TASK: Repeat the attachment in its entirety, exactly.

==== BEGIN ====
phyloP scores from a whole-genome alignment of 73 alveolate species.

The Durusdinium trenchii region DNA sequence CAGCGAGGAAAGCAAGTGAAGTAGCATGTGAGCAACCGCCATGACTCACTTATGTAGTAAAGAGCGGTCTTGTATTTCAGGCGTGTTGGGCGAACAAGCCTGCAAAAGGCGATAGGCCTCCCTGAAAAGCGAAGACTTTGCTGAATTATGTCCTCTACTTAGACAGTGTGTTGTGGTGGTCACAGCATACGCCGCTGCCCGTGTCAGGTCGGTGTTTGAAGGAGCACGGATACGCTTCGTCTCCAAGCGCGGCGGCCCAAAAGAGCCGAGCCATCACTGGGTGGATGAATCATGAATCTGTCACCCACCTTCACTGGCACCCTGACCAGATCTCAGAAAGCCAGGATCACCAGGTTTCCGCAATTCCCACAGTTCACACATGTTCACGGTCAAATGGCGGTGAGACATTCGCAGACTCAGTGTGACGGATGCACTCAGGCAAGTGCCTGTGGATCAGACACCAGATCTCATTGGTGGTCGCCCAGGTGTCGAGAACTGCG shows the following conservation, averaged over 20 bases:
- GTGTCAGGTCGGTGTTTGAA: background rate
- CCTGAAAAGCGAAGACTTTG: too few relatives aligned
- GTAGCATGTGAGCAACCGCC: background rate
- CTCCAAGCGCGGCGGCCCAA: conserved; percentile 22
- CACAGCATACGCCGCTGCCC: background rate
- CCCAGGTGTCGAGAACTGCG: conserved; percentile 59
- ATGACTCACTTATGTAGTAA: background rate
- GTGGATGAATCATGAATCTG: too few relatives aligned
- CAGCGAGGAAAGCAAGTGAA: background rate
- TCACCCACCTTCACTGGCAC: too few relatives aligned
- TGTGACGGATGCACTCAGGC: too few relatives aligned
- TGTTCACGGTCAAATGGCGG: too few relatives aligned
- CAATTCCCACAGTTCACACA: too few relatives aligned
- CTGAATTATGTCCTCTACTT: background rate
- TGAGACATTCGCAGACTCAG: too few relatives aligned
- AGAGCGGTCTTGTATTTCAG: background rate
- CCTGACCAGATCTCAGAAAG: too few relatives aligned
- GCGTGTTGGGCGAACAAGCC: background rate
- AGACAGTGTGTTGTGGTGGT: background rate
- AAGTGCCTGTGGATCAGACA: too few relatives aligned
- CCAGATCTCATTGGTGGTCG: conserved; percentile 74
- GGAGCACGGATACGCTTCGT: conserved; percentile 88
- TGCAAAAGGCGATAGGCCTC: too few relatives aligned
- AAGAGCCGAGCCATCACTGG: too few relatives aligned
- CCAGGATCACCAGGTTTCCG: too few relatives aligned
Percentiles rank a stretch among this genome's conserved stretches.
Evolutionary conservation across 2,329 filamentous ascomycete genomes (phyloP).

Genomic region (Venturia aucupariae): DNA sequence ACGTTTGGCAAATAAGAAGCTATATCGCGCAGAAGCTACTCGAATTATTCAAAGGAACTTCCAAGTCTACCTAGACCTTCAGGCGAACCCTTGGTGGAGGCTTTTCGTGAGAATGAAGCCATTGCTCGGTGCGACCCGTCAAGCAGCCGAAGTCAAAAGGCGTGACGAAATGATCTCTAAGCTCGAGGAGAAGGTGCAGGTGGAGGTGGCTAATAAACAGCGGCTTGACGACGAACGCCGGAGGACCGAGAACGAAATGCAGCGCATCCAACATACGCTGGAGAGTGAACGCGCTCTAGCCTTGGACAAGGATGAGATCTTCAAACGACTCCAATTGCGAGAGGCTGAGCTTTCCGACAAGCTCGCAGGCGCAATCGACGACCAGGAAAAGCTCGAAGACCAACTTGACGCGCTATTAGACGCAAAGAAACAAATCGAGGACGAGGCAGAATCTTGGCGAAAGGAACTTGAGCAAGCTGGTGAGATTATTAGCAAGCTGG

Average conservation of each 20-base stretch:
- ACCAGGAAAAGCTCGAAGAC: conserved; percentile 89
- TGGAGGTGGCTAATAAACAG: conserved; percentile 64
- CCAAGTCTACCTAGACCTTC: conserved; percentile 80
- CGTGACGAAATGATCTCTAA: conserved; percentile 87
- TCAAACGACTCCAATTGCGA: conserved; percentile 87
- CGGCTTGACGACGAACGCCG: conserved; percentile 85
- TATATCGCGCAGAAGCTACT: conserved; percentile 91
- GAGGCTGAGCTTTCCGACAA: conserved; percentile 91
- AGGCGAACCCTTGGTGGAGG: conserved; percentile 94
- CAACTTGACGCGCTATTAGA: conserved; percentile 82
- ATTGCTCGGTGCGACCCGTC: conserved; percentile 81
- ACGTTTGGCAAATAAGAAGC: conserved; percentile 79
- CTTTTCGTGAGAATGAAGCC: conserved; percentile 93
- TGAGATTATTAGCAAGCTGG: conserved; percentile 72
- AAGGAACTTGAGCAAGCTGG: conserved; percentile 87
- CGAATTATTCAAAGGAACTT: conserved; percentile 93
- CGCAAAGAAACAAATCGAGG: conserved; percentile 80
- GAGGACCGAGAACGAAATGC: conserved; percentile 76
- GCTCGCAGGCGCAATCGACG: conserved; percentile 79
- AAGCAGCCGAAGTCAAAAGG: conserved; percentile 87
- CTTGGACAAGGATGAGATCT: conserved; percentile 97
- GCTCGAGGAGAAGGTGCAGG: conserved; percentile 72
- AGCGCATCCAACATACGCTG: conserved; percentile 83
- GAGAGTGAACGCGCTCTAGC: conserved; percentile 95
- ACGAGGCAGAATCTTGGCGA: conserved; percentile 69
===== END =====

phyloP scores from a whole-genome alignment of 73 alveolate species.

The Durusdinium trenchii region DNA sequence CAGCGAGGAAAGCAAGTGAAGTAGCATGTGAGCAACCGCCATGACTCACTTATGTAGTAAAGAGCGGTCTTGTATTTCAGGCGTGTTGGGCGAACAAGCCTGCAAAAGGCGATAGGCCTCCCTGAAAAGCGAAGACTTTGCTGAATTATGTCCTCTACTTAGACAGTGTGTTGTGGTGGTCACAGCATACGCCGCTGCCCGTGTCAGGTCGGTGTTTGAAGGAGCACGGATACGCTTCGTCTCCAAGCGCGGCGGCCCAAAAGAGCCGAGCCATCACTGGGTGGATGAATCATGAATCTGTCACCCACCTTCACTGGCACCCTGACCAGATCTCAGAAAGCCAGGATCACCAGGTTTCCGCAATTCCCACAGTTCACACATGTTCACGGTCAAATGGCGGTGAGACATTCGCAGACTCAGTGTGACGGATGCACTCAGGCAAGTGCCTGTGGATCAGACACCAGATCTCATTGGTGGTCGCCCAGGTGTCGAGAACTGCG shows the following conservation, averaged over 20 bases:
- GTGTCAGGTCGGTGTTTGAA: background rate
- CCTGAAAAGCGAAGACTTTG: too few relatives aligned
- GTAGCATGTGAGCAACCGCC: background rate
- CTCCAAGCGCGGCGGCCCAA: conserved; percentile 22
- CACAGCATACGCCGCTGCCC: background rate
- CCCAGGTGTCGAGAACTGCG: conserved; percentile 59
- ATGACTCACTTATGTAGTAA: background rate
- GTGGATGAATCATGAATCTG: too few relatives aligned
- CAGCGAGGAAAGCAAGTGAA: background rate
- TCACCCACCTTCACTGGCAC: too few relatives aligned
- TGTGACGGATGCACTCAGGC: too few relatives aligned
- TGTTCACGGTCAAATGGCGG: too few relatives aligned
- CAATTCCCACAGTTCACACA: too few relatives aligned
- CTGAATTATGTCCTCTACTT: background rate
- TGAGACATTCGCAGACTCAG: too few relatives aligned
- AGAGCGGTCTTGTATTTCAG: background rate
- CCTGACCAGATCTCAGAAAG: too few relatives aligned
- GCGTGTTGGGCGAACAAGCC: background rate
- AGACAGTGTGTTGTGGTGGT: background rate
- AAGTGCCTGTGGATCAGACA: too few relatives aligned
- CCAGATCTCATTGGTGGTCG: conserved; percentile 74
- GGAGCACGGATACGCTTCGT: conserved; percentile 88
- TGCAAAAGGCGATAGGCCTC: too few relatives aligned
- AAGAGCCGAGCCATCACTGG: too few relatives aligned
- CCAGGATCACCAGGTTTCCG: too few relatives aligned
Percentiles rank a stretch among this genome's conserved stretches.
Evolutionary conservation across 2,329 filamentous ascomycete genomes (phyloP).

Genomic region (Venturia aucupariae): DNA sequence ACGTTTGGCAAATAAGAAGCTATATCGCGCAGAAGCTACTCGAATTATTCAAAGGAACTTCCAAGTCTACCTAGACCTTCAGGCGAACCCTTGGTGGAGGCTTTTCGTGAGAATGAAGCCATTGCTCGGTGCGACCCGTCAAGCAGCCGAAGTCAAAAGGCGTGACGAAATGATCTCTAAGCTCGAGGAGAAGGTGCAGGTGGAGGTGGCTAATAAACAGCGGCTTGACGACGAACGCCGGAGGACCGAGAACGAAATGCAGCGCATCCAACATACGCTGGAGAGTGAACGCGCTCTAGCCTTGGACAAGGATGAGATCTTCAAACGACTCCAATTGCGAGAGGCTGAGCTTTCCGACAAGCTCGCAGGCGCAATCGACGACCAGGAAAAGCTCGAAGACCAACTTGACGCGCTATTAGACGCAAAGAAACAAATCGAGGACGAGGCAGAATCTTGGCGAAAGGAACTTGAGCAAGCTGGTGAGATTATTAGCAAGCTGG

Average conservation of each 20-base stretch:
- ACCAGGAAAAGCTCGAAGAC: conserved; percentile 89
- TGGAGGTGGCTAATAAACAG: conserved; percentile 64
- CCAAGTCTACCTAGACCTTC: conserved; percentile 80
- CGTGACGAAATGATCTCTAA: conserved; percentile 87
- TCAAACGACTCCAATTGCGA: conserved; percentile 87
- CGGCTTGACGACGAACGCCG: conserved; percentile 85
- TATATCGCGCAGAAGCTACT: conserved; percentile 91
- GAGGCTGAGCTTTCCGACAA: conserved; percentile 91
- AGGCGAACCCTTGGTGGAGG: conserved; percentile 94
- CAACTTGACGCGCTATTAGA: conserved; percentile 82
- ATTGCTCGGTGCGACCCGTC: conserved; percentile 81
- ACGTTTGGCAAATAAGAAGC: conserved; percentile 79
- CTTTTCGTGAGAATGAAGCC: conserved; percentile 93
- TGAGATTATTAGCAAGCTGG: conserved; percentile 72
- AAGGAACTTGAGCAAGCTGG: conserved; percentile 87
- CGAATTATTCAAAGGAACTT: conserved; percentile 93
- CGCAAAGAAACAAATCGAGG: conserved; percentile 80
- GAGGACCGAGAACGAAATGC: conserved; percentile 76
- GCTCGCAGGCGCAATCGACG: conserved; percentile 79
- AAGCAGCCGAAGTCAAAAGG: conserved; percentile 87
- CTTGGACAAGGATGAGATCT: conserved; percentile 97
- GCTCGAGGAGAAGGTGCAGG: conserved; percentile 72
- AGCGCATCCAACATACGCTG: conserved; percentile 83
- GAGAGTGAACGCGCTCTAGC: conserved; percentile 95
- ACGAGGCAGAATCTTGGCGA: conserved; percentile 69